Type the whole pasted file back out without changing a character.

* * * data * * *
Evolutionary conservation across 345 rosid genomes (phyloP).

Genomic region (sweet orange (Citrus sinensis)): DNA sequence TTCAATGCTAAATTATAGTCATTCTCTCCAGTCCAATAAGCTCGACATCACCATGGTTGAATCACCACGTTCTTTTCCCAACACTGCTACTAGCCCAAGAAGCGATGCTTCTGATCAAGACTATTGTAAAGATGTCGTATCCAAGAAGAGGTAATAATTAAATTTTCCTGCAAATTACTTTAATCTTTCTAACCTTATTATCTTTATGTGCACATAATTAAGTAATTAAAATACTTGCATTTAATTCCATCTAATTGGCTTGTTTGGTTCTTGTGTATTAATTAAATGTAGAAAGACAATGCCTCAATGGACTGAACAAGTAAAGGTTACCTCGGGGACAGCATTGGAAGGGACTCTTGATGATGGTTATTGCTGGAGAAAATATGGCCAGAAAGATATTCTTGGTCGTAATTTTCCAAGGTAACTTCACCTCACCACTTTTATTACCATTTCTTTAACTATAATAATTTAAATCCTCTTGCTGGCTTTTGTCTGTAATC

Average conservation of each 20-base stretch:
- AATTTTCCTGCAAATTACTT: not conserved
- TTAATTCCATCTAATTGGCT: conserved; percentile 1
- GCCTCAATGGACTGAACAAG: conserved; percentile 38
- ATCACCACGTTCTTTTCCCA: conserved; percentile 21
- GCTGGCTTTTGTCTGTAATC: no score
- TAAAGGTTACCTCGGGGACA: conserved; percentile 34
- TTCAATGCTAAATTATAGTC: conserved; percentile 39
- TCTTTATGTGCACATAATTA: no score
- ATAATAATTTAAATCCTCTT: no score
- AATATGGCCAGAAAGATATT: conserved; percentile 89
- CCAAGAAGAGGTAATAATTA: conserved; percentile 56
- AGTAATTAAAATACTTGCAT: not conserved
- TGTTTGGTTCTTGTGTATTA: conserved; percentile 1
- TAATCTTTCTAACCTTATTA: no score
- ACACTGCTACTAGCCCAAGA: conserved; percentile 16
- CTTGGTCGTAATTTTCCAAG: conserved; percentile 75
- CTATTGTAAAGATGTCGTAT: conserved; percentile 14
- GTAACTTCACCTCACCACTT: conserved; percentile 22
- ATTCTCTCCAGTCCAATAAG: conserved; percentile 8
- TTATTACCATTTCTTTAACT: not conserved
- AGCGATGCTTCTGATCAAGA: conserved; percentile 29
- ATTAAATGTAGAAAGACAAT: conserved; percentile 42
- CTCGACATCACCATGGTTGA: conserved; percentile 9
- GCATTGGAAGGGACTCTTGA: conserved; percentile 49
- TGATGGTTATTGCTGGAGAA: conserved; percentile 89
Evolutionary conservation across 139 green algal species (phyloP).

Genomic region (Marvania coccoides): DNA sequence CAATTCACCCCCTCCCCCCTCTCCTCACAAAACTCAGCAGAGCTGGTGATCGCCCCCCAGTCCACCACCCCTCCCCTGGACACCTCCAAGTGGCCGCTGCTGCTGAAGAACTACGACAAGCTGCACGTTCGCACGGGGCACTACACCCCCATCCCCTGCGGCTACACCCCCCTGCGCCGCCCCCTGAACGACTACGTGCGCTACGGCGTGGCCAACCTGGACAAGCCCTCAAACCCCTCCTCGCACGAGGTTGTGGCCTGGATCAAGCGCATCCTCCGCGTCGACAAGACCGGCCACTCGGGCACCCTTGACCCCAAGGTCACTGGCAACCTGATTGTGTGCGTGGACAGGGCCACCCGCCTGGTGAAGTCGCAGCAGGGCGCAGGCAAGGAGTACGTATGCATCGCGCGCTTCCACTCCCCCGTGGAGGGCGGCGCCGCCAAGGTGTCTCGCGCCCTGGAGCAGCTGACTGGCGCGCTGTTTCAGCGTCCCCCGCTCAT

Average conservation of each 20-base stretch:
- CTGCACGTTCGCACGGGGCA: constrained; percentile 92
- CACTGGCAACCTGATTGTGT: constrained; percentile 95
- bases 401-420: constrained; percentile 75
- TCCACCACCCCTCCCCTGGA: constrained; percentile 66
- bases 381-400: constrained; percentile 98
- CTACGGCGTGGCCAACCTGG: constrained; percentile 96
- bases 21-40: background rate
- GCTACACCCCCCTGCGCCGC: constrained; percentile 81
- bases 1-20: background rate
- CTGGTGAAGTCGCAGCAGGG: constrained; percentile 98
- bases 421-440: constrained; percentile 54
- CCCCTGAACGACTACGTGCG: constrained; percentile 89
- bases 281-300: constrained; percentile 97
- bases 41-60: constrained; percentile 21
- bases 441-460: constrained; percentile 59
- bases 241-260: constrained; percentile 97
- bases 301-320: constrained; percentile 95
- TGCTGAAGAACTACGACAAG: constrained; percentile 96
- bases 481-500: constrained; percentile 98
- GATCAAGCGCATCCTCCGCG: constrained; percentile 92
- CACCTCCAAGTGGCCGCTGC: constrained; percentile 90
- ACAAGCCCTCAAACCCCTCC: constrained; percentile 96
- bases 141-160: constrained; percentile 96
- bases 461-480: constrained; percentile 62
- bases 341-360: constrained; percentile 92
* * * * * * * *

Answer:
Evolutionary conservation across 345 rosid genomes (phyloP).

Genomic region (sweet orange (Citrus sinensis)): DNA sequence TTCAATGCTAAATTATAGTCATTCTCTCCAGTCCAATAAGCTCGACATCACCATGGTTGAATCACCACGTTCTTTTCCCAACACTGCTACTAGCCCAAGAAGCGATGCTTCTGATCAAGACTATTGTAAAGATGTCGTATCCAAGAAGAGGTAATAATTAAATTTTCCTGCAAATTACTTTAATCTTTCTAACCTTATTATCTTTATGTGCACATAATTAAGTAATTAAAATACTTGCATTTAATTCCATCTAATTGGCTTGTTTGGTTCTTGTGTATTAATTAAATGTAGAAAGACAATGCCTCAATGGACTGAACAAGTAAAGGTTACCTCGGGGACAGCATTGGAAGGGACTCTTGATGATGGTTATTGCTGGAGAAAATATGGCCAGAAAGATATTCTTGGTCGTAATTTTCCAAGGTAACTTCACCTCACCACTTTTATTACCATTTCTTTAACTATAATAATTTAAATCCTCTTGCTGGCTTTTGTCTGTAATC

Average conservation of each 20-base stretch:
- AATTTTCCTGCAAATTACTT: not conserved
- TTAATTCCATCTAATTGGCT: conserved; percentile 1
- GCCTCAATGGACTGAACAAG: conserved; percentile 38
- ATCACCACGTTCTTTTCCCA: conserved; percentile 21
- GCTGGCTTTTGTCTGTAATC: no score
- TAAAGGTTACCTCGGGGACA: conserved; percentile 34
- TTCAATGCTAAATTATAGTC: conserved; percentile 39
- TCTTTATGTGCACATAATTA: no score
- ATAATAATTTAAATCCTCTT: no score
- AATATGGCCAGAAAGATATT: conserved; percentile 89
- CCAAGAAGAGGTAATAATTA: conserved; percentile 56
- AGTAATTAAAATACTTGCAT: not conserved
- TGTTTGGTTCTTGTGTATTA: conserved; percentile 1
- TAATCTTTCTAACCTTATTA: no score
- ACACTGCTACTAGCCCAAGA: conserved; percentile 16
- CTTGGTCGTAATTTTCCAAG: conserved; percentile 75
- CTATTGTAAAGATGTCGTAT: conserved; percentile 14
- GTAACTTCACCTCACCACTT: conserved; percentile 22
- ATTCTCTCCAGTCCAATAAG: conserved; percentile 8
- TTATTACCATTTCTTTAACT: not conserved
- AGCGATGCTTCTGATCAAGA: conserved; percentile 29
- ATTAAATGTAGAAAGACAAT: conserved; percentile 42
- CTCGACATCACCATGGTTGA: conserved; percentile 9
- GCATTGGAAGGGACTCTTGA: conserved; percentile 49
- TGATGGTTATTGCTGGAGAA: conserved; percentile 89
Evolutionary conservation across 139 green algal species (phyloP).

Genomic region (Marvania coccoides): DNA sequence CAATTCACCCCCTCCCCCCTCTCCTCACAAAACTCAGCAGAGCTGGTGATCGCCCCCCAGTCCACCACCCCTCCCCTGGACACCTCCAAGTGGCCGCTGCTGCTGAAGAACTACGACAAGCTGCACGTTCGCACGGGGCACTACACCCCCATCCCCTGCGGCTACACCCCCCTGCGCCGCCCCCTGAACGACTACGTGCGCTACGGCGTGGCCAACCTGGACAAGCCCTCAAACCCCTCCTCGCACGAGGTTGTGGCCTGGATCAAGCGCATCCTCCGCGTCGACAAGACCGGCCACTCGGGCACCCTTGACCCCAAGGTCACTGGCAACCTGATTGTGTGCGTGGACAGGGCCACCCGCCTGGTGAAGTCGCAGCAGGGCGCAGGCAAGGAGTACGTATGCATCGCGCGCTTCCACTCCCCCGTGGAGGGCGGCGCCGCCAAGGTGTCTCGCGCCCTGGAGCAGCTGACTGGCGCGCTGTTTCAGCGTCCCCCGCTCAT

Average conservation of each 20-base stretch:
- CTGCACGTTCGCACGGGGCA: constrained; percentile 92
- CACTGGCAACCTGATTGTGT: constrained; percentile 95
- bases 401-420: constrained; percentile 75
- TCCACCACCCCTCCCCTGGA: constrained; percentile 66
- bases 381-400: constrained; percentile 98
- CTACGGCGTGGCCAACCTGG: constrained; percentile 96
- bases 21-40: background rate
- GCTACACCCCCCTGCGCCGC: constrained; percentile 81
- bases 1-20: background rate
- CTGGTGAAGTCGCAGCAGGG: constrained; percentile 98
- bases 421-440: constrained; percentile 54
- CCCCTGAACGACTACGTGCG: constrained; percentile 89
- bases 281-300: constrained; percentile 97
- bases 41-60: constrained; percentile 21
- bases 441-460: constrained; percentile 59
- bases 241-260: constrained; percentile 97
- bases 301-320: constrained; percentile 95
- TGCTGAAGAACTACGACAAG: constrained; percentile 96
- bases 481-500: constrained; percentile 98
- GATCAAGCGCATCCTCCGCG: constrained; percentile 92
- CACCTCCAAGTGGCCGCTGC: constrained; percentile 90
- ACAAGCCCTCAAACCCCTCC: constrained; percentile 96
- bases 141-160: constrained; percentile 96
- bases 461-480: constrained; percentile 62
- bases 341-360: constrained; percentile 92